The gnawing fatigue and peripheral neuropathy I experience every day from myeloma, chemotherapy and B12 deficiency I can understand. Other symptoms are less understandable and less tractable. Some of them are ongoing, some temporary.
So, today I’m telling you a story of a particularly nasty experience I had this past weekend that defies classification and that has stumped my oncologists. That may be because it isn’t related to myeloma. I don’t know. That it turned out to be temporary I consider to be a good thing, but I have no real justification for feeling that way. I won’t describe in graphic detail everything I experienced. That’s not necessary, but I will give you the gist of what I experienced so that you understand the context, that is, what I think led up to this weirdness, and its aftermath, which is still with me.
Last Thursday I went to the hospital for my monthly infusion of Daratumumab. On that day I also took dexamethasone, Benadryl, lenalidomide, aspirin, and hydromorphone (HM), that is, my usual cocktail of meds. I also took some Senokot, to counteract the constipation that invariably accompanies taking HM. I’ll also take Dulcolax if I need it as things go on.
On Friday, the dex left me with the usual spurt of energy meaning that sleep does not come easily. I got up on Friday morning having had virtually no sleep after 2 AM, but the dex was still doing its thing. We had been invited by friends to their place for a get-together before dinner, around 5:30 PM. It was so good to be out visiting friends, but it was still fairly cold out and after a couple of hours I decided it was a good idea to get back home. I was chilled more than I thought. I climbed into bed almost immediately and covered myself with lots of blankets and quilts. My legs, however, were pretty sore. I’m used to my legs being sore, but this time they were inordinately so, and the soreness was accompanied by weakness, spasms, and tingling. The tingling is usually restricted to my feet and hands, but now my legs were also involved.
I took some extra HM shortly after going to bed (2 mg). It’s called breakthrough HM because it’s used as a supplement to the 3 mg slow release HM I take in the morning and the evening. The slow release just wasn’t doing it for me, and that’s expected to happen now and again; that’s why I was prescribed 2mg of HM to take if and when the pain gets too much. I still struggled with leg and back pain so a couple of hours later I took another breakthrough HM. At about 3 AM I took another HM. I tried to sleep without much luck.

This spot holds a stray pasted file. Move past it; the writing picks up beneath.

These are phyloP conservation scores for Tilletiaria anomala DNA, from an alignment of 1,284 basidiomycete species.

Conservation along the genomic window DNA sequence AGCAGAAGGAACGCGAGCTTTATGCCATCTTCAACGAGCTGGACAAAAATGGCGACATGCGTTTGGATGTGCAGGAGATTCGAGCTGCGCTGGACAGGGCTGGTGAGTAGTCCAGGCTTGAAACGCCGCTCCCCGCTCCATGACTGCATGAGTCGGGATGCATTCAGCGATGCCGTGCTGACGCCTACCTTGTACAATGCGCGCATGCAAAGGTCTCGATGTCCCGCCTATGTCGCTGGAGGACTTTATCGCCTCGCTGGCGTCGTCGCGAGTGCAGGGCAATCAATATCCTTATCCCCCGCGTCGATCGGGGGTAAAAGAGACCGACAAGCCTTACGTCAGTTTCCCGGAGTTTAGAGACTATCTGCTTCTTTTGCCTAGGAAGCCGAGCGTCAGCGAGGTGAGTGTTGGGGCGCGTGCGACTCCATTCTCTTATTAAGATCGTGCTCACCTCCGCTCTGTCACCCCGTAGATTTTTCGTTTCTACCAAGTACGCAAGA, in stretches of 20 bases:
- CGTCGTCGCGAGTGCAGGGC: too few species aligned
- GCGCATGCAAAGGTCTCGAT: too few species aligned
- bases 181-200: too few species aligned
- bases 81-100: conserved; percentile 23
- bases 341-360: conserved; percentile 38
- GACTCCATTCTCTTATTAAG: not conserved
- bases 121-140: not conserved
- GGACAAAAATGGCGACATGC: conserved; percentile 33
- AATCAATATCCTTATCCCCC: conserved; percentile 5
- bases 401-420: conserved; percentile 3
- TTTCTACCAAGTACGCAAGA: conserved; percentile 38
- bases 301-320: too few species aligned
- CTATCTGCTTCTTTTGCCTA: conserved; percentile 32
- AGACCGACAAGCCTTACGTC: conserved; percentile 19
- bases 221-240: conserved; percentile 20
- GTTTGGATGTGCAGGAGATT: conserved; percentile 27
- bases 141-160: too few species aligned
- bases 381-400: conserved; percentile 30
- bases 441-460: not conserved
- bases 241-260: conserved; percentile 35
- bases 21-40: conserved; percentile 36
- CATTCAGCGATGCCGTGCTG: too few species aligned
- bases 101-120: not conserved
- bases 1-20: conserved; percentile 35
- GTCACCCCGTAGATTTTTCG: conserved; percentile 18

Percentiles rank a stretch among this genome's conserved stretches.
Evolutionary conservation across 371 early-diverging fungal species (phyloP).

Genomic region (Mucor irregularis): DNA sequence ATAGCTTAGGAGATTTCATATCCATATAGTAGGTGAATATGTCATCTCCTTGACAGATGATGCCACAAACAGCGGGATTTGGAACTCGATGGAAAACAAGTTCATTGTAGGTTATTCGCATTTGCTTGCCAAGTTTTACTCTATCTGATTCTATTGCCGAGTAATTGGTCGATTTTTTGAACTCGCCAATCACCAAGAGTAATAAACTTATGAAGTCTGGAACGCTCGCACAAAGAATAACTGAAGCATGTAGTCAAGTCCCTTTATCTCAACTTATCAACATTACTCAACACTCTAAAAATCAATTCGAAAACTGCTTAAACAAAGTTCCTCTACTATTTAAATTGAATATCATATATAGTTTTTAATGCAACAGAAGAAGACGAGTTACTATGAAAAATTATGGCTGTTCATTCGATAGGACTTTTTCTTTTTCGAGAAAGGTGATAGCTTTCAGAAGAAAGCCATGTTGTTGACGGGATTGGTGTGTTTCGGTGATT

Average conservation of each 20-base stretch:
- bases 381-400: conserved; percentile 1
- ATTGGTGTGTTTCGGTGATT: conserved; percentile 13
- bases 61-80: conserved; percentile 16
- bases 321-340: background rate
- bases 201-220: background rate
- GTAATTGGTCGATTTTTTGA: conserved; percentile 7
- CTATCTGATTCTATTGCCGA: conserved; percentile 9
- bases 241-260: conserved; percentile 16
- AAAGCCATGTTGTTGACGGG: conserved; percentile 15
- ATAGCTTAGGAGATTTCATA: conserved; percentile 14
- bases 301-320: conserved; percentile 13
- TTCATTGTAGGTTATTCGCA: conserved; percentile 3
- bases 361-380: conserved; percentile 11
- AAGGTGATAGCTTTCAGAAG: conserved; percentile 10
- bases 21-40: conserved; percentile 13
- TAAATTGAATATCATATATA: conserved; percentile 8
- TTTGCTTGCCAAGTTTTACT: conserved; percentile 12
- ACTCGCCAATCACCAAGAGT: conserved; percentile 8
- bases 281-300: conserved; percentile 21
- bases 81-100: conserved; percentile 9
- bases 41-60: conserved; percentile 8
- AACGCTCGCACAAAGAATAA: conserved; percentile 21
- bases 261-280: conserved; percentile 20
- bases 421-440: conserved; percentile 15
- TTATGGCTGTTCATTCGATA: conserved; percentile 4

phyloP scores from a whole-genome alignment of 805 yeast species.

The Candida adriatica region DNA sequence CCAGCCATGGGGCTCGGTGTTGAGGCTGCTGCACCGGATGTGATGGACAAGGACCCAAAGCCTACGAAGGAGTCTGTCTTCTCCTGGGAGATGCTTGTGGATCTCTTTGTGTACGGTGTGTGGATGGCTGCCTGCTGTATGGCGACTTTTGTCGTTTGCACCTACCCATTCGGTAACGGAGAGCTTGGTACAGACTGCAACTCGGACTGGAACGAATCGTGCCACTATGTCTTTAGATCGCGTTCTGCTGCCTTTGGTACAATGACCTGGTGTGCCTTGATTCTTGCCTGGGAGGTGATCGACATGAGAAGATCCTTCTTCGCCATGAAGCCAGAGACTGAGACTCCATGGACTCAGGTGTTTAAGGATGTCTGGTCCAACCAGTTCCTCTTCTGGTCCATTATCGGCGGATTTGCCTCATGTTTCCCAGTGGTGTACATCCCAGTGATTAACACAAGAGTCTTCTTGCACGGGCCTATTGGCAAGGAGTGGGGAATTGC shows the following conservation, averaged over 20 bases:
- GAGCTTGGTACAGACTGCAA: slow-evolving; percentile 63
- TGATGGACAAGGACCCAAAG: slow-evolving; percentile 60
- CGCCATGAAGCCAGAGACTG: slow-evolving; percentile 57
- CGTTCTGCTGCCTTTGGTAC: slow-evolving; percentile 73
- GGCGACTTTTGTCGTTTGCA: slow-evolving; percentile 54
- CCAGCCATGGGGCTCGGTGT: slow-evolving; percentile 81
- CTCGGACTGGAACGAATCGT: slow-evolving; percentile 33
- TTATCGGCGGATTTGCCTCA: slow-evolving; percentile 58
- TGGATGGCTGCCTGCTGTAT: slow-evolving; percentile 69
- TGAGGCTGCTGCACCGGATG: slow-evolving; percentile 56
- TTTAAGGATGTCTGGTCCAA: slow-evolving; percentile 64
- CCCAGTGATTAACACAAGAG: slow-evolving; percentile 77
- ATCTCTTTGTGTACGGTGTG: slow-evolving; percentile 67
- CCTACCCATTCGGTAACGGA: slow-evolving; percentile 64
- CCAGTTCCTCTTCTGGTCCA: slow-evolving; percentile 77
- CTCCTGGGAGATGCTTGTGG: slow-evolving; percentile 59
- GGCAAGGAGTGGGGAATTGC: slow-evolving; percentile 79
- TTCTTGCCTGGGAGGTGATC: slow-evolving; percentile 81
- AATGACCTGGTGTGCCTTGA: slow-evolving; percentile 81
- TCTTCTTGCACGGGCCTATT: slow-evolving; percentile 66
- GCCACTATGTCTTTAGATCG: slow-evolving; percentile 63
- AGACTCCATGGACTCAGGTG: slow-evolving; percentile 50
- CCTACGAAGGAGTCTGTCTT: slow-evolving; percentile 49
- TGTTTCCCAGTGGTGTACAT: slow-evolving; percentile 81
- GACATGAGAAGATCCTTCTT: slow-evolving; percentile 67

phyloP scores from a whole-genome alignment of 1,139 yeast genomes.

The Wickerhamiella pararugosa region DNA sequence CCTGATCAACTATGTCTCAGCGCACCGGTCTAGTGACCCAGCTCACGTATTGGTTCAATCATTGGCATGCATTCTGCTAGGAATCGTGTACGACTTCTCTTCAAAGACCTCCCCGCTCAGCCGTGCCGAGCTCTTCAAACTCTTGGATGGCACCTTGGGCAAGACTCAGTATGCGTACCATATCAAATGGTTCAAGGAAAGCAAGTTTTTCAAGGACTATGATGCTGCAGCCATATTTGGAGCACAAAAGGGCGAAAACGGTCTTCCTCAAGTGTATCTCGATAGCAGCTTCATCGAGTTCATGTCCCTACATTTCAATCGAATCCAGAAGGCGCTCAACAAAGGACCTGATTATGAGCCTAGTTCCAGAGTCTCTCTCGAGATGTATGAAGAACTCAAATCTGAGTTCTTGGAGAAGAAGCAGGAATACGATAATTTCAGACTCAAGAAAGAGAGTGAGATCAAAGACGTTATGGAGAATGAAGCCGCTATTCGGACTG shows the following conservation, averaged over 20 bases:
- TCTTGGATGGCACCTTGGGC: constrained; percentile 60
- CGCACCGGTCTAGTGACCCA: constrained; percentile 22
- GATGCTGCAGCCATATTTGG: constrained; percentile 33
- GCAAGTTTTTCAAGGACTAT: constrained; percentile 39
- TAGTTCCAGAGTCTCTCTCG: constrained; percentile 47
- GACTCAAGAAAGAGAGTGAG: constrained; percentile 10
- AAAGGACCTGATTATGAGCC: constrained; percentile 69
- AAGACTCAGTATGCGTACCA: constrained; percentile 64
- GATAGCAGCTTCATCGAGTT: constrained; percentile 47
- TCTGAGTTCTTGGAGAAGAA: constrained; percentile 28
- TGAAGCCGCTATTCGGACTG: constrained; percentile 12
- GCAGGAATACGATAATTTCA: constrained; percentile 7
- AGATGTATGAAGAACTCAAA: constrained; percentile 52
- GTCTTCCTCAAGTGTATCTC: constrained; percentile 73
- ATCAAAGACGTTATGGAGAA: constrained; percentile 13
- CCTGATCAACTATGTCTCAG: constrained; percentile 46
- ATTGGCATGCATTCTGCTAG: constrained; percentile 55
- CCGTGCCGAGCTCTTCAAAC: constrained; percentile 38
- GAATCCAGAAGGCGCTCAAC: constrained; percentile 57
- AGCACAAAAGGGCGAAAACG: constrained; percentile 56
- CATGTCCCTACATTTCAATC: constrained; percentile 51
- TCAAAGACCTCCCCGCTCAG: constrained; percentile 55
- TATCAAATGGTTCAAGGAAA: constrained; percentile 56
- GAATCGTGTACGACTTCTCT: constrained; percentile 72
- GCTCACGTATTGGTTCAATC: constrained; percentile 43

Eventually, I tried to get up to pee. That’s when I realized that I had barely any control over my muscles, all of them! As I tried to get up I slowly slipped off my bed, which is pretty high off the ground, and found myself lying on the floor, essentially paralyzed. I didn’t fall off the bed, I slid off of it. My arms were useless and so were my legs. It’s not that I couldn’t feel them, I just couldn’t move them. Carolyn came to help me, but I’m a heavy guy and she’s light but strong. Finally, with the little help I could give her, she was able to pull me into the middle of the room. Then, she maneuvered an arm chair close to me and I was able, with a lot of her help, to pull myself into the chair. We were able, then, to get the chair close to the bed. I lurched back into bed and stayed there for virtually the whole day. I’m still feeling the effects of that episode of weird symptoms.
From my consultations with the docs, it doesn’t seem like my temporary ‘paralysis’ has anything to do with myeloma. They’re flummoxed. So, off I go to get a CT scan of my head to see if my brain is still in there. 😉
I’m posting this because I really want to know if I’m the only person who has ever experienced such a thing. That means that I’d very much appreciate it if you could let me know if you’ve ever had this experience or know of someone else who has. You can PM me on Facebook, or DM me on Twitter. Or, you can email me at firstname.lastname@example.org.
Damn, it’s dark, cold, and wet out there!